Vanity Fair Makes Late History, Fashion Week is back (?) and more of the news you missed

British Vogue EIC Edward Enninful Racially Profiled at Conde Nast UK Offices
British Vogue‘s editor-in-chief Edward Enninful says he was racially profiled while entering Condé Nast’s London headquarters on Wednesday. On social media, Enniful described how he was turned away from the front door by a security guard and instructed to enter through the loading dock–which is for deliveries–at the rear of the Vogue House building. In 2017 Enninful became British Vogue’s first Black editor-in-chief. “It just goes to show that sometimes it doesn’t matter what you’ve achieved in the course of your life: the first thing that some people will judge you on is the colour of your skin,” he wrote on Instagram. Condé Nast has since dismissed the guard, who worked for a third-party security contractor.

Vanity Fair Latest Cover Shot by a Black Photographer for the first time
Dario Calmese has made history by becoming the first Black photographer featured on the cover of Vanity Fair magazine. Calmese’s portrait of Viola Davis appears on the July/August issue, and references The Scourged Back, an image depicting a runaway slave named Gordon which was widely disseminated by abolitionists during the American Civil War. In addition to photography, Calmese, a School of Visual Arts graduate originally from Missouri, works closely with Pyer Moss. [NYT]

Fashion week is back but is it working?
The show must go on? A handful of brands have returned back to the runways with models, editors, and audiences alike questioning if the traditional format is even worth it during an ongoing, global pandemic. Things started off with Etro menswear Spring 2021 in Milan, the formerly-lockdown fashion capital that months ago was reeling from COVID-19 hosted the first physical show held in front of an actual audience. The diverse casting did not reflect in its curated audience of 80 guests as Diet Prada pointed out. So there’s that. Invoking last year’s Summer show, Jacquemus took to a field of wheat in place of lavender and presented a modest collection of muted pastels that couldn’t have possibly been shown in another format. The hills were alive with socially distanced guests and broadcast live via Instagram Stories. Splendid. Dolce & Gabbana tried the virtual show format for Alta Moda, failed to make a splash, and so naturally went back to what they’re used to for 104 looks of menswear. In mosaic shades of blue, the Santorini vacation Americans will eventually be able to take in a few years will be outfitted swimmingly. There were no guests but the Zegna team at Ermenegildo Zegna as models walked through the Oasi Zegna campus in Trivero. Creative director Alessandro Sartori explained in the live stream event that the show marked 110 years and then went through the looks to discuss fabric weights and colors of the season.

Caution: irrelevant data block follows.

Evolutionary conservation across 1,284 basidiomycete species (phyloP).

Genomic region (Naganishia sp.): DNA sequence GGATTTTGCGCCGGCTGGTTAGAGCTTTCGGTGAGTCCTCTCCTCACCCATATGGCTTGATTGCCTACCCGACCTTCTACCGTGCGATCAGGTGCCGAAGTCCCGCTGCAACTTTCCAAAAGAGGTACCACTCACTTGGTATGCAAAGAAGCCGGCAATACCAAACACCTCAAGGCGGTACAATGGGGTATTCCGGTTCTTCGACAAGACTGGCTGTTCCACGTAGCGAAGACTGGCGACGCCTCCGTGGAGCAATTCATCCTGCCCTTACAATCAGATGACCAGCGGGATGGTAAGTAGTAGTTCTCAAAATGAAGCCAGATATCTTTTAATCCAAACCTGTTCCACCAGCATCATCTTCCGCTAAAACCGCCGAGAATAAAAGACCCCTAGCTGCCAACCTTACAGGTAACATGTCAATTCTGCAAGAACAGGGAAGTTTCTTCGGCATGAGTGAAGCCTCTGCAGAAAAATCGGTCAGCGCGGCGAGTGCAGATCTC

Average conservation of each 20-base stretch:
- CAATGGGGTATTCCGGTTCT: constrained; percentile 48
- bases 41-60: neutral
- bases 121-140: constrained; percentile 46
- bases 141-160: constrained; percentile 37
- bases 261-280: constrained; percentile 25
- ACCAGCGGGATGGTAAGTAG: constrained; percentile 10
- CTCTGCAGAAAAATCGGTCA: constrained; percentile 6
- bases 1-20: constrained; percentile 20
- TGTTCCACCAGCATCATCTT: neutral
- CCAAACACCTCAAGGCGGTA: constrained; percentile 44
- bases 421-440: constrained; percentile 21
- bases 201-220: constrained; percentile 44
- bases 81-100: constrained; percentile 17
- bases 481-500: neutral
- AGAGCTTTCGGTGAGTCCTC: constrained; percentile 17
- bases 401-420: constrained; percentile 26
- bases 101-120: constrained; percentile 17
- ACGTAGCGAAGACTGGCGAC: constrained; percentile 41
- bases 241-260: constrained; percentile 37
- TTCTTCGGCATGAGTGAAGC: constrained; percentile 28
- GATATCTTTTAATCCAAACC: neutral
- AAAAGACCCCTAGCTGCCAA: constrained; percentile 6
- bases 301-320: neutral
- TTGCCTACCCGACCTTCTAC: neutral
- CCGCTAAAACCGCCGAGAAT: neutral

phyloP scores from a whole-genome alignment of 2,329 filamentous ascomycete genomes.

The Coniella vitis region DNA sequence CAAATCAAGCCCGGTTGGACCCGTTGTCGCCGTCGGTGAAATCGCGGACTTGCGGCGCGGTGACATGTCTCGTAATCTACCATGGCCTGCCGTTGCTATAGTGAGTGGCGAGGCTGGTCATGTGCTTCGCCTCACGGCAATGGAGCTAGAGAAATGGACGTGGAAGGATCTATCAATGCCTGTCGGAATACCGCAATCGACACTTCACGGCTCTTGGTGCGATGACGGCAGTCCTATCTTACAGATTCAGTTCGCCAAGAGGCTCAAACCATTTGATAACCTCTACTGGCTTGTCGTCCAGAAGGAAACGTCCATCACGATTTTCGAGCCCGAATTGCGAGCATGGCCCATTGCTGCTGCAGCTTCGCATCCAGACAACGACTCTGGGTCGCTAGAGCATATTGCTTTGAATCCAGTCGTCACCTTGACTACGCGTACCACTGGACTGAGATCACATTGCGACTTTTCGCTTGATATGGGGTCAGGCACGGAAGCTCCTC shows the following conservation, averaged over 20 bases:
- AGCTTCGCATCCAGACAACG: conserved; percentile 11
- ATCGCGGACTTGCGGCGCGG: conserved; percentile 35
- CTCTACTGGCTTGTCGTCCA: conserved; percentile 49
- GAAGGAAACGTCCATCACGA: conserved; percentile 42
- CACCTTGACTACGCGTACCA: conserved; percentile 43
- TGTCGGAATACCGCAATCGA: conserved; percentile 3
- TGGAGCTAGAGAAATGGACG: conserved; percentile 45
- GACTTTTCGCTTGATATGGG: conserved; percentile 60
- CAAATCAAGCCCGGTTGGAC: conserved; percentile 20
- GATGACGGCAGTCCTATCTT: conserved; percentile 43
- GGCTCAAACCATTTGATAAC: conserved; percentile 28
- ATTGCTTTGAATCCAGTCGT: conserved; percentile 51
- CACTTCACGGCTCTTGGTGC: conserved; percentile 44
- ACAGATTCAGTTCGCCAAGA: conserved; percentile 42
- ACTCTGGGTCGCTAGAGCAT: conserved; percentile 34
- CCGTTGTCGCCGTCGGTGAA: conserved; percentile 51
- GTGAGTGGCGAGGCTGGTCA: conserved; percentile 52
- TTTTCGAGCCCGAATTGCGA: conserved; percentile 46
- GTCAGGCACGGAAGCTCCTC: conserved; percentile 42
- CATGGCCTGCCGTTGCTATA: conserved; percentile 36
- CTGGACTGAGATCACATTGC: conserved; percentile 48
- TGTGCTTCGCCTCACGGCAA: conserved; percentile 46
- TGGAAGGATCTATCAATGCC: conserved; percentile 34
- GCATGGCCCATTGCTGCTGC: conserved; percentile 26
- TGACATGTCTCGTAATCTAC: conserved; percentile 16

Burberry to Cut Headquarter Jobs
Burberry is the latest luxury retailer to undergo a ‘reorganization strategy’ in an attempt to weather the economic storm caused by COVID-19. In a statement made last week, the brand announced that the revamp will be under the guidance of chief executive officer Mario Gobbetti, and will entail a renewed focus on ready-to-wear, bags and shoes. This new strategy will mean an unspecified number of job losses at Burberry’s London head office, which the company has yet to comment on. [BoF] Has Rankings Updates!
As models move past quarantine lockdowns and get back to business, we continue to acknowledge the career growth they have snagged in the very best campaigns, lookbooks and editorials. Check out new additions of Ashley Radjarame, Aweng Chuol, Cyrielle Lalande, Maty Fall, Vaughan Ollier, and Vivienne Rohner to Hot list and Bente Oort and Mona Tougaard to Top 50.

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